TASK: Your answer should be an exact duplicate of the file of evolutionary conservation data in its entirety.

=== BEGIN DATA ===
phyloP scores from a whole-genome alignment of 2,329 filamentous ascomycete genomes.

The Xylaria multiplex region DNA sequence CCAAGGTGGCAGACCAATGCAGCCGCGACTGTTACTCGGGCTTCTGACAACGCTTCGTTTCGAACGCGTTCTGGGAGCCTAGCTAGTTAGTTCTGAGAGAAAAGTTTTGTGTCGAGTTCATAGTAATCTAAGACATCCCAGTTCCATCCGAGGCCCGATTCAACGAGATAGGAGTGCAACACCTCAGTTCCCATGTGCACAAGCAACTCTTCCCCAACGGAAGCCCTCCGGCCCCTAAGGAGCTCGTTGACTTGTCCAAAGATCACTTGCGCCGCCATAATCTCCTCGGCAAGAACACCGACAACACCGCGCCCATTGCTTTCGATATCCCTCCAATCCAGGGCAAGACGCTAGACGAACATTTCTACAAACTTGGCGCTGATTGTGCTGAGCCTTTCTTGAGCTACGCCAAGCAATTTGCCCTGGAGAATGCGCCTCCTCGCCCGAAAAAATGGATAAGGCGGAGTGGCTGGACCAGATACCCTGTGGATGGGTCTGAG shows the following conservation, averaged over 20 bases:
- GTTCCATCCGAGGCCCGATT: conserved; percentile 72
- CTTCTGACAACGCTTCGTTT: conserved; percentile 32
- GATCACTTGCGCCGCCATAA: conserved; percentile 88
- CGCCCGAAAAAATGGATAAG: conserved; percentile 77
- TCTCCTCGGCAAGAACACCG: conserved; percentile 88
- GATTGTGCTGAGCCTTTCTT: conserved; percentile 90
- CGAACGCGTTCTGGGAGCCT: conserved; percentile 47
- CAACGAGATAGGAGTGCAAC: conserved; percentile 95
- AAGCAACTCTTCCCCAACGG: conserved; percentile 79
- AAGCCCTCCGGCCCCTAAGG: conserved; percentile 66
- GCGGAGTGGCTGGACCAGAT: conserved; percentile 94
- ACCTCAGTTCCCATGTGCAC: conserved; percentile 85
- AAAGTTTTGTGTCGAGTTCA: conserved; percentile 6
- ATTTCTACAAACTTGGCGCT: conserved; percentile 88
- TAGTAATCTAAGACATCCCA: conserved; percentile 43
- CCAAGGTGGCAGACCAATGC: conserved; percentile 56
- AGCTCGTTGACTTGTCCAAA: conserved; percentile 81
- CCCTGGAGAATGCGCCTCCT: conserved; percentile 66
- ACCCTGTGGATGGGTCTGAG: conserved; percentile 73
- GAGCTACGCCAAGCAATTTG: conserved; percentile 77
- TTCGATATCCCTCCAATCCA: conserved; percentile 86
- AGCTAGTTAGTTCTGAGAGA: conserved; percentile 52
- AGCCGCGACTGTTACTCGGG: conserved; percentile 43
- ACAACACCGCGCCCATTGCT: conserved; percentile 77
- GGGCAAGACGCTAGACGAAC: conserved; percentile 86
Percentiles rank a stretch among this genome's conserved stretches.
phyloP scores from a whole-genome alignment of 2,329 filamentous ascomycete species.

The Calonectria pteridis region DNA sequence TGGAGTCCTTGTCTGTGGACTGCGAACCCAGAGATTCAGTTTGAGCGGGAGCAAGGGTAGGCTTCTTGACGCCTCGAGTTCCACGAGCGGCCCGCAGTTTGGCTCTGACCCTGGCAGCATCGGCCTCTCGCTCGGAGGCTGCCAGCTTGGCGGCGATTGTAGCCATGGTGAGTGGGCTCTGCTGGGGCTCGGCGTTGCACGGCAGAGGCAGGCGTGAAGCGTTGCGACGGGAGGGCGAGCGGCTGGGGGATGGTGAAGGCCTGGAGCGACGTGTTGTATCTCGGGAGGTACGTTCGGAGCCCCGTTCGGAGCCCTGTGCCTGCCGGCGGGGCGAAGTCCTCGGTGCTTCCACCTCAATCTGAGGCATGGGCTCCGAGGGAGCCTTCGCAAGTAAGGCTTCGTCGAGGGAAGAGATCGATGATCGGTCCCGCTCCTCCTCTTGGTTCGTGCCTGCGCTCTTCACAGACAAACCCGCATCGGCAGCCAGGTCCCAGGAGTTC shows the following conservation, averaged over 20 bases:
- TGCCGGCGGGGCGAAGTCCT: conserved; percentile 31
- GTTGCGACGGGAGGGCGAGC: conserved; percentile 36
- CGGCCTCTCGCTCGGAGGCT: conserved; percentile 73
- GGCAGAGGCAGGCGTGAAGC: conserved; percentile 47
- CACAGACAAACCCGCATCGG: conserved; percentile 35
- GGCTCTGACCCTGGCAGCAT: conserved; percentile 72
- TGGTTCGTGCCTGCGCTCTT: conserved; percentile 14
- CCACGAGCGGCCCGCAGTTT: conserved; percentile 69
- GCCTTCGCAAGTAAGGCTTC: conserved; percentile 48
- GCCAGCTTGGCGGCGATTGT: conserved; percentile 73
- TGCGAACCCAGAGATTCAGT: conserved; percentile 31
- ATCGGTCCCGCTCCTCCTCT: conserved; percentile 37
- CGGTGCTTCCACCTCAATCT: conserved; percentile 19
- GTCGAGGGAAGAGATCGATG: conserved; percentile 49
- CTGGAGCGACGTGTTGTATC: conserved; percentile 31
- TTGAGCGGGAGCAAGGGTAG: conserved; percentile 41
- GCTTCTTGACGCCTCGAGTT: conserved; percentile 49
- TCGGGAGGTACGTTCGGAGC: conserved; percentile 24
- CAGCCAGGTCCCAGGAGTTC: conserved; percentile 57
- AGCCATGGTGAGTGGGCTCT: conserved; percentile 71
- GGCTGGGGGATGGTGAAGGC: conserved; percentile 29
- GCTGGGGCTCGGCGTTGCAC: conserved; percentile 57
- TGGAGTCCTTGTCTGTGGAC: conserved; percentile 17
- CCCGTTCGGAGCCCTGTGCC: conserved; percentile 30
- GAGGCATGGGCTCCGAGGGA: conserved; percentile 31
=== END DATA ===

phyloP scores from a whole-genome alignment of 2,329 filamentous ascomycete genomes.

The Xylaria multiplex region DNA sequence CCAAGGTGGCAGACCAATGCAGCCGCGACTGTTACTCGGGCTTCTGACAACGCTTCGTTTCGAACGCGTTCTGGGAGCCTAGCTAGTTAGTTCTGAGAGAAAAGTTTTGTGTCGAGTTCATAGTAATCTAAGACATCCCAGTTCCATCCGAGGCCCGATTCAACGAGATAGGAGTGCAACACCTCAGTTCCCATGTGCACAAGCAACTCTTCCCCAACGGAAGCCCTCCGGCCCCTAAGGAGCTCGTTGACTTGTCCAAAGATCACTTGCGCCGCCATAATCTCCTCGGCAAGAACACCGACAACACCGCGCCCATTGCTTTCGATATCCCTCCAATCCAGGGCAAGACGCTAGACGAACATTTCTACAAACTTGGCGCTGATTGTGCTGAGCCTTTCTTGAGCTACGCCAAGCAATTTGCCCTGGAGAATGCGCCTCCTCGCCCGAAAAAATGGATAAGGCGGAGTGGCTGGACCAGATACCCTGTGGATGGGTCTGAG shows the following conservation, averaged over 20 bases:
- GTTCCATCCGAGGCCCGATT: conserved; percentile 72
- CTTCTGACAACGCTTCGTTT: conserved; percentile 32
- GATCACTTGCGCCGCCATAA: conserved; percentile 88
- CGCCCGAAAAAATGGATAAG: conserved; percentile 77
- TCTCCTCGGCAAGAACACCG: conserved; percentile 88
- GATTGTGCTGAGCCTTTCTT: conserved; percentile 90
- CGAACGCGTTCTGGGAGCCT: conserved; percentile 47
- CAACGAGATAGGAGTGCAAC: conserved; percentile 95
- AAGCAACTCTTCCCCAACGG: conserved; percentile 79
- AAGCCCTCCGGCCCCTAAGG: conserved; percentile 66
- GCGGAGTGGCTGGACCAGAT: conserved; percentile 94
- ACCTCAGTTCCCATGTGCAC: conserved; percentile 85
- AAAGTTTTGTGTCGAGTTCA: conserved; percentile 6
- ATTTCTACAAACTTGGCGCT: conserved; percentile 88
- TAGTAATCTAAGACATCCCA: conserved; percentile 43
- CCAAGGTGGCAGACCAATGC: conserved; percentile 56
- AGCTCGTTGACTTGTCCAAA: conserved; percentile 81
- CCCTGGAGAATGCGCCTCCT: conserved; percentile 66
- ACCCTGTGGATGGGTCTGAG: conserved; percentile 73
- GAGCTACGCCAAGCAATTTG: conserved; percentile 77
- TTCGATATCCCTCCAATCCA: conserved; percentile 86
- AGCTAGTTAGTTCTGAGAGA: conserved; percentile 52
- AGCCGCGACTGTTACTCGGG: conserved; percentile 43
- ACAACACCGCGCCCATTGCT: conserved; percentile 77
- GGGCAAGACGCTAGACGAAC: conserved; percentile 86
Percentiles rank a stretch among this genome's conserved stretches.
phyloP scores from a whole-genome alignment of 2,329 filamentous ascomycete species.

The Calonectria pteridis region DNA sequence TGGAGTCCTTGTCTGTGGACTGCGAACCCAGAGATTCAGTTTGAGCGGGAGCAAGGGTAGGCTTCTTGACGCCTCGAGTTCCACGAGCGGCCCGCAGTTTGGCTCTGACCCTGGCAGCATCGGCCTCTCGCTCGGAGGCTGCCAGCTTGGCGGCGATTGTAGCCATGGTGAGTGGGCTCTGCTGGGGCTCGGCGTTGCACGGCAGAGGCAGGCGTGAAGCGTTGCGACGGGAGGGCGAGCGGCTGGGGGATGGTGAAGGCCTGGAGCGACGTGTTGTATCTCGGGAGGTACGTTCGGAGCCCCGTTCGGAGCCCTGTGCCTGCCGGCGGGGCGAAGTCCTCGGTGCTTCCACCTCAATCTGAGGCATGGGCTCCGAGGGAGCCTTCGCAAGTAAGGCTTCGTCGAGGGAAGAGATCGATGATCGGTCCCGCTCCTCCTCTTGGTTCGTGCCTGCGCTCTTCACAGACAAACCCGCATCGGCAGCCAGGTCCCAGGAGTTC shows the following conservation, averaged over 20 bases:
- TGCCGGCGGGGCGAAGTCCT: conserved; percentile 31
- GTTGCGACGGGAGGGCGAGC: conserved; percentile 36
- CGGCCTCTCGCTCGGAGGCT: conserved; percentile 73
- GGCAGAGGCAGGCGTGAAGC: conserved; percentile 47
- CACAGACAAACCCGCATCGG: conserved; percentile 35
- GGCTCTGACCCTGGCAGCAT: conserved; percentile 72
- TGGTTCGTGCCTGCGCTCTT: conserved; percentile 14
- CCACGAGCGGCCCGCAGTTT: conserved; percentile 69
- GCCTTCGCAAGTAAGGCTTC: conserved; percentile 48
- GCCAGCTTGGCGGCGATTGT: conserved; percentile 73
- TGCGAACCCAGAGATTCAGT: conserved; percentile 31
- ATCGGTCCCGCTCCTCCTCT: conserved; percentile 37
- CGGTGCTTCCACCTCAATCT: conserved; percentile 19
- GTCGAGGGAAGAGATCGATG: conserved; percentile 49
- CTGGAGCGACGTGTTGTATC: conserved; percentile 31
- TTGAGCGGGAGCAAGGGTAG: conserved; percentile 41
- GCTTCTTGACGCCTCGAGTT: conserved; percentile 49
- TCGGGAGGTACGTTCGGAGC: conserved; percentile 24
- CAGCCAGGTCCCAGGAGTTC: conserved; percentile 57
- AGCCATGGTGAGTGGGCTCT: conserved; percentile 71
- GGCTGGGGGATGGTGAAGGC: conserved; percentile 29
- GCTGGGGCTCGGCGTTGCAC: conserved; percentile 57
- TGGAGTCCTTGTCTGTGGAC: conserved; percentile 17
- CCCGTTCGGAGCCCTGTGCC: conserved; percentile 30
- GAGGCATGGGCTCCGAGGGA: conserved; percentile 31